Research & Review Article Summaries

Whilst there is a growing body of research to support our approach to voice-hearing, we’re aware that much of it remains in published journals instead of being shared with the world. Over the next year, the Research Committee will be identifying and summarising journal articles that we think are particularly interesting or useful. Knowledge is power, after all.

This page will be updated as new articles are added.

If you know of any articles that you would like summarising here, please let us know.

Also See: Simon Mccarthy-Jones’s blog which provides a monthly overview of the latest papers published around Hearing Voices.

Voice Hearing Prevalence

Beavan, V., Read, J. & Cartwright, C. (2011). The prevalence of voice-hearers in the general population: A literature review. Journal of Mental Health, 20(3), 281-292.

Pearson, D., Smalley, M., Ainsworth, C., Cook, M., Boyle, J. & Flury, S. (2008). Auditory hallucinations in adolescent and adult students: Implications for continuums and adult pathology following child abuse. Journal of Nervous and Mental Disease, 196(8), 634–638.

Posey, T. B. & Losch, M. E. (1983–1984). Auditory hallucinations of hearing voices in 375 normal subjects. Imagination, Cognition and Personality, 3(2), 99–113.

Voice Hearing and Life Events

Andrew, E., Gray, N. & Snowden, R. (2008). The relationship between trauma and beliefs about hearing voices: A study of psychiatric and non-psychiatric voice hearers. Psychological Medicine, 38(10), 1409-1417.

Honig, A., Romme, M., Ensink, B., Escher, S., Pennings, M. & deVries, M. (1998). Auditory hallucinations: A comparison between patients and nonpatients. Journal of Nervous and Mental Disease, 186(10), 646-651.

Moskowitz, A. & Corstens, D. (2007). Auditory hallucinations: Psychotic symptom or dissociative experience? The Journal of Psychological Trauma, 6(2/3), 35-63.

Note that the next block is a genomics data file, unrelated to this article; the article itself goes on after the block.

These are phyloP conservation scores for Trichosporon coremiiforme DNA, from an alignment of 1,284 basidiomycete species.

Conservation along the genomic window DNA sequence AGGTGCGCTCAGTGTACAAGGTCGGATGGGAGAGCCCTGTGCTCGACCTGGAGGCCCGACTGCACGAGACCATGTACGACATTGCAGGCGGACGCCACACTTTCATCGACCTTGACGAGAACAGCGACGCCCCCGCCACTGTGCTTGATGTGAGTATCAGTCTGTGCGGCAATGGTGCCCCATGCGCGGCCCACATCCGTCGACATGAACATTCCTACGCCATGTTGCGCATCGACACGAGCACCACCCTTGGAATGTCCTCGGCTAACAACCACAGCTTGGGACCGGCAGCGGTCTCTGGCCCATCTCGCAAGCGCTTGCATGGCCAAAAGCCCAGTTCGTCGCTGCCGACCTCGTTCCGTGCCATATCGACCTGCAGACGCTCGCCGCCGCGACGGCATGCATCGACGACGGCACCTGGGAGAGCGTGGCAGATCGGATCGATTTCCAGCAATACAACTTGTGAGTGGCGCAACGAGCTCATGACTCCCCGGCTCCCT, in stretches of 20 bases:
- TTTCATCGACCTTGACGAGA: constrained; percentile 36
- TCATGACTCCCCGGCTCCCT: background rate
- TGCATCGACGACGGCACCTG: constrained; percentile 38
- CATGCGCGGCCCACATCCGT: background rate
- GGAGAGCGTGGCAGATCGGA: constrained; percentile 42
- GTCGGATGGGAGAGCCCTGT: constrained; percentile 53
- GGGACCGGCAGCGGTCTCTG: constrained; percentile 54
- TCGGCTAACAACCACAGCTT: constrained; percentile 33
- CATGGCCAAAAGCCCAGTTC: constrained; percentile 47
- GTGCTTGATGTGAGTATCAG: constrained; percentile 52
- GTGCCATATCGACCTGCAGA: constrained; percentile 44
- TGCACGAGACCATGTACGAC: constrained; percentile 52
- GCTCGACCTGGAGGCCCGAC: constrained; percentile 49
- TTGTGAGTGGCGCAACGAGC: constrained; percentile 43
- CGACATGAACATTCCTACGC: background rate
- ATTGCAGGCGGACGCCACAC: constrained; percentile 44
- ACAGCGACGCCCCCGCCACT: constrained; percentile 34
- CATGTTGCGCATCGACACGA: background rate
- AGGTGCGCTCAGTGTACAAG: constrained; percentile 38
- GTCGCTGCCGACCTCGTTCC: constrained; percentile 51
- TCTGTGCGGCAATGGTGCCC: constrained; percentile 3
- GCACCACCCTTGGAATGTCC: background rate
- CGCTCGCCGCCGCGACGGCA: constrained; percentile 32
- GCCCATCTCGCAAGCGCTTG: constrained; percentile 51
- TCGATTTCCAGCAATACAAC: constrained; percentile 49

Read, J., Perry, B.D., Moskowitz, A. & Connolly, J. (2001). The contribution of early traumatic events to schizophrenia in some patients: A traumagenic neurodevelopmental model. Psychiatry, 64(4), 319-345.

Read, J., van Os, J., Morrison, A., & Ross, C. (2005). Childhood trauma, psychosis and schizophrenia: A literature review with theoretical and clinical implications. Acta Psychiatrica Scandinavica, 112(5), 330-350.

Shevlin, M., Murphy, J., Read, J., Mallett, J., Adamson, G. & Houston, J. E. (2011). Childhood adversity and hallucinations: A community-based study using the National Comorbidity Survey Replication. Social Psychiatry and Psychiatric Epidemiology, 46(12), 1203-1210.

Whitfield, C., Dube, S., Felitti, V. & Anda, R. (2005). Adverse childhood experiences and hallucinations. Child Abuse and Neglect, 29(7), 797-810.

Working With Voices

Beavan, V. & Read, J. (2010). Hearing voices and listening to what they say: The importance of voice content in understanding and working with distressing voices. Journal of Nervous and Mental Disease, 198(3), 201-205.

Corstens, D., Longden, E. & May, R. (2011). Talking with voices: Exploring what is expressed by the voices people hear. Psychosis: Psychological, Social and Integrative Approaches. Advance online publication.

Longden, E., Corstens, D., Escher, S., & Romme, M. (2011). Voice hearing in biographical context: A model for formulating the relationship between voices and life history. Psychosis: Psychological, Social and Integrative Approaches. Advance online publication.

Stainsby, M., Sapochnik, M., Bledin, K. & Mason, O. J. (2010). Are attitudes and beliefs about symptoms more important than symptom severity in recovery from psychosis? Psychosis: Psychological, Social and Integrative Approaches, 2(1), 41-49.

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